Review Article| Volume 60, ISSUE 3, P241-249, March 2007

Reporting in randomized clinical trials improved after adoption of the CONSORT statement

  • Robert L. Kane
    Corresponding author. University of Minnesota School of Public Health, D351 Mayo (MMC 197), 420 Delaware Street SE, Minneapolis, MN 55455, USA. Tel.: 612-624-1185; fax: 612-624-8448.
    University of Minnesota Clinical Outcomes Research Center, Minneapolis, MN, USA

    University of Minnesota School of Public Health, Division of Health Policy and Management, Minneapolis, MN, USA
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  • Jye Wang
    University of Minnesota School of Public Health, Division of Health Policy and Management, Minneapolis, MN, USA
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  • Judith Garrard
    University of Minnesota School of Public Health, Division of Health Policy and Management, Minneapolis, MN, USA
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      To examine the extent to which the Consolidated Standards of Reporting Trials (CONSORT) reporting guidelines improved clinical trials reporting and subject attrition, which may undermine the credibility of published randomized clinical trials (RCTs).

      Study Design and Setting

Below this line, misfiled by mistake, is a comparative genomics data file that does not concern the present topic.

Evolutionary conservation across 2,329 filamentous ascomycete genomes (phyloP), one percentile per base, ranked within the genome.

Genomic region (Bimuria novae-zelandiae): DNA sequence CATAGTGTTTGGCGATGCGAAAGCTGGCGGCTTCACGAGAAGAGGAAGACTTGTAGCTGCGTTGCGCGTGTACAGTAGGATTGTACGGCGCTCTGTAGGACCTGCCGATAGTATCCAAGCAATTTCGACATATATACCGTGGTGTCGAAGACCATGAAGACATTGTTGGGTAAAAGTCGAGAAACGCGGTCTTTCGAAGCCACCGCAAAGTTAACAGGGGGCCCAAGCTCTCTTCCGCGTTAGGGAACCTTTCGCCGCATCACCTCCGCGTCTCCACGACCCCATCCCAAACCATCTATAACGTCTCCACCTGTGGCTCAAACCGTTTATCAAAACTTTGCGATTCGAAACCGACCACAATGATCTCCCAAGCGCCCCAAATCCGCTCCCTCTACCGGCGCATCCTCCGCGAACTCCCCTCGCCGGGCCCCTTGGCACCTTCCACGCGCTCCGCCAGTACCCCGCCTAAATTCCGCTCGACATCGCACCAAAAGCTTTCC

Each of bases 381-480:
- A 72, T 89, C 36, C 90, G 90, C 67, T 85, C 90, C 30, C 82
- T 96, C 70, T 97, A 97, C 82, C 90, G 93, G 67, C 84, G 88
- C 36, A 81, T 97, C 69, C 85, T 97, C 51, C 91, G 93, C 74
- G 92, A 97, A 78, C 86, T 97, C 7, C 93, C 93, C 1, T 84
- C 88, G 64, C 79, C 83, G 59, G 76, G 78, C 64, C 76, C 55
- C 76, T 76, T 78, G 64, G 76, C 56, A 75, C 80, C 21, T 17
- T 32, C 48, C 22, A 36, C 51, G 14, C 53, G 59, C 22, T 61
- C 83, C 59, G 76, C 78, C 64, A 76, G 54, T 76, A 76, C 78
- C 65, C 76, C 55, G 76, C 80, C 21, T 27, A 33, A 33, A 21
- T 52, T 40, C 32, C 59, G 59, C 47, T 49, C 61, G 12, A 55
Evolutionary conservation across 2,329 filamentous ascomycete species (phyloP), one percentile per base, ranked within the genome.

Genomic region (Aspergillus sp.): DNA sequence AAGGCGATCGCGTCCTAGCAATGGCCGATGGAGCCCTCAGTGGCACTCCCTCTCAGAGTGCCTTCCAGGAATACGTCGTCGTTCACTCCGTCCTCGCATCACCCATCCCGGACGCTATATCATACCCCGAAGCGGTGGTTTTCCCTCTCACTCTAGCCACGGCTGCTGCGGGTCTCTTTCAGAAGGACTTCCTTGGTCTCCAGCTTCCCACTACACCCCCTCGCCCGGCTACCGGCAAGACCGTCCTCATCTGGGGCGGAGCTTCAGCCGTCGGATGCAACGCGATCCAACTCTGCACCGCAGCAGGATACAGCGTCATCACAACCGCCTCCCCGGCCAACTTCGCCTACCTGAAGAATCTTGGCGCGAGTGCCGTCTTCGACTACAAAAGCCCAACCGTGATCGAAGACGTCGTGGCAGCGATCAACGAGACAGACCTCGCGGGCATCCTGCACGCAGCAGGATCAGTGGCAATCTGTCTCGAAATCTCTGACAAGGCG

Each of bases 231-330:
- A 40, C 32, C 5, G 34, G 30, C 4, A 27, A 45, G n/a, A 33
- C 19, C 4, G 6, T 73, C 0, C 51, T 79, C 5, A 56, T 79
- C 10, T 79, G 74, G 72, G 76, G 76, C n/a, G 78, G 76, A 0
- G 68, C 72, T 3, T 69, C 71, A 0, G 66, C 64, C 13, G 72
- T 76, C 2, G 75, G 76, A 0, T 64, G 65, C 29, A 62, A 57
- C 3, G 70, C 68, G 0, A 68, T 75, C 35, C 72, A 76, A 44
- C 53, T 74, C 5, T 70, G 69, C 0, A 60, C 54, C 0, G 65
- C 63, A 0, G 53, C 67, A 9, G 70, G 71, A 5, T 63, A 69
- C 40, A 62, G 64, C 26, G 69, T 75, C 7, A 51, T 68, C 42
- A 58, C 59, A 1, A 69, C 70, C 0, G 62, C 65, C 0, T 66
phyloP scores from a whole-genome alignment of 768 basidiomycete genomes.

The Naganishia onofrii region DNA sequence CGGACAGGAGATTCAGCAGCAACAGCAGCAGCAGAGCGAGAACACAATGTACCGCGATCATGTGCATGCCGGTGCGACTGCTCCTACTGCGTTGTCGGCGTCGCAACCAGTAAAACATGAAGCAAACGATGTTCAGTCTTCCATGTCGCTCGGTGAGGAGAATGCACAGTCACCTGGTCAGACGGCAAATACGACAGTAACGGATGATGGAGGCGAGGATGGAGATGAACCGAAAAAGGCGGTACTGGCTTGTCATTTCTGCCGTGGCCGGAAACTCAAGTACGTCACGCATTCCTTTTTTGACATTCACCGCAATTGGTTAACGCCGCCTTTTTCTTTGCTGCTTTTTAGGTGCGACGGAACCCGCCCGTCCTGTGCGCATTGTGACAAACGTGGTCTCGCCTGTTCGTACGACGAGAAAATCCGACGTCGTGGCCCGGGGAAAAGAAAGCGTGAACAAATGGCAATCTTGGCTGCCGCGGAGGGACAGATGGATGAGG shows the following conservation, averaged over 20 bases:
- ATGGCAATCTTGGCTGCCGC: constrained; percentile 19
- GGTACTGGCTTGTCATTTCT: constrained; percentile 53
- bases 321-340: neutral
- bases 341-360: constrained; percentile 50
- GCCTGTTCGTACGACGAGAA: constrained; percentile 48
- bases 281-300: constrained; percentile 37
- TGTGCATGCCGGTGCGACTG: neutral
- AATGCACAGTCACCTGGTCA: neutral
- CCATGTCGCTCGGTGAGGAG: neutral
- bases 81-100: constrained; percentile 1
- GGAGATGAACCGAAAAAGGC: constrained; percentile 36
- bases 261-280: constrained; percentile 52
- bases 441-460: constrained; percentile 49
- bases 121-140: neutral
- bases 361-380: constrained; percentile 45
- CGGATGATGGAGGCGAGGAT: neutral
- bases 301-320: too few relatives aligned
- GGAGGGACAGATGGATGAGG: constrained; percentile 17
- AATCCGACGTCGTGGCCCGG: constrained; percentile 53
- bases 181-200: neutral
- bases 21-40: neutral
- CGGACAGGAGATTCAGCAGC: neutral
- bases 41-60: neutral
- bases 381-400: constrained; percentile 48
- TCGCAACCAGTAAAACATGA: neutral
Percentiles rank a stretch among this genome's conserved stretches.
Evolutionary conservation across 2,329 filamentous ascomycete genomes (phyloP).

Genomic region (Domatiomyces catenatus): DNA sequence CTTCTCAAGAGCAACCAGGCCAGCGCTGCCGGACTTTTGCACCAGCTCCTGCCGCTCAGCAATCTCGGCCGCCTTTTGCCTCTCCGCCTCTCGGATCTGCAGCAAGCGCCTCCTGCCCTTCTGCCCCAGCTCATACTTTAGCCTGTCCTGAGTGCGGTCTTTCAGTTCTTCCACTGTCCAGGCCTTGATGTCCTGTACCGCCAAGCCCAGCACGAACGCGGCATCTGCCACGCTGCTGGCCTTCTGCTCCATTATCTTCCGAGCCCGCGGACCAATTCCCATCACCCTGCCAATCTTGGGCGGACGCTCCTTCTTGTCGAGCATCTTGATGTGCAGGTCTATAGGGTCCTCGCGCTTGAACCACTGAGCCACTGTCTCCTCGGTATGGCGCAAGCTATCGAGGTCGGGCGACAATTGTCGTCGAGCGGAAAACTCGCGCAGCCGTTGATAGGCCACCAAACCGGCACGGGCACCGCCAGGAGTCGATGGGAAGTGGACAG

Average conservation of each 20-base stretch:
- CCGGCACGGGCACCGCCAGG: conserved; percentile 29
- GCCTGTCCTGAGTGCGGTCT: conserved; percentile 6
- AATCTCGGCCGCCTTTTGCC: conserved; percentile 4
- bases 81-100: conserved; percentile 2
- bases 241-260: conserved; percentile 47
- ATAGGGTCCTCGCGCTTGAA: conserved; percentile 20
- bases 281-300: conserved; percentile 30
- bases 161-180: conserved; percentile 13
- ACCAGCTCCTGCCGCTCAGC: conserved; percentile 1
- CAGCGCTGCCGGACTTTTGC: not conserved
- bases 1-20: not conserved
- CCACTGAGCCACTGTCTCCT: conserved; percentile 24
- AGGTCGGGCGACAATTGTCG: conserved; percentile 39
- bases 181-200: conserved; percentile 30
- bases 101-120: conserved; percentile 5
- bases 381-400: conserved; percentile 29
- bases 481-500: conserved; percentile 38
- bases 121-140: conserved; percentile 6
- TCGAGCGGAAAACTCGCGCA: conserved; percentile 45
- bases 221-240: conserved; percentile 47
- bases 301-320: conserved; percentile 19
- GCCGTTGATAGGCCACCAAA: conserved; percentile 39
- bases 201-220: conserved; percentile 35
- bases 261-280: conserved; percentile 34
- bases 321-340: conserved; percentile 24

Published RCTs reported in two major medical journals before and after the CONSORT guidelines were systematically reviewed; one used the CONSORT statement (JAMA) and one did not (NEJM).


      The quality of RCT reporting improved for both journals, but JAMA showed more significant and consistent improvements in all aspects of RCT reporting. Subject attrition was better accounted for after the publication of CONSORT, although the attrition rates for various reasons actually increased. Attrition due to unknown reasons, as a percentage of total attrition, declined dramatically, from 68.7% pre-CONSORT to 13.0% post-CONSORT.


      Attrition of study subjects remains a serious problem in RCTs. Bias from selective attrition can undermine the presumptive scientific advantage of RCTs. The CONSORT guidelines improved RCT reporting when they were implemented but did not substantially improve reported attrition rates.


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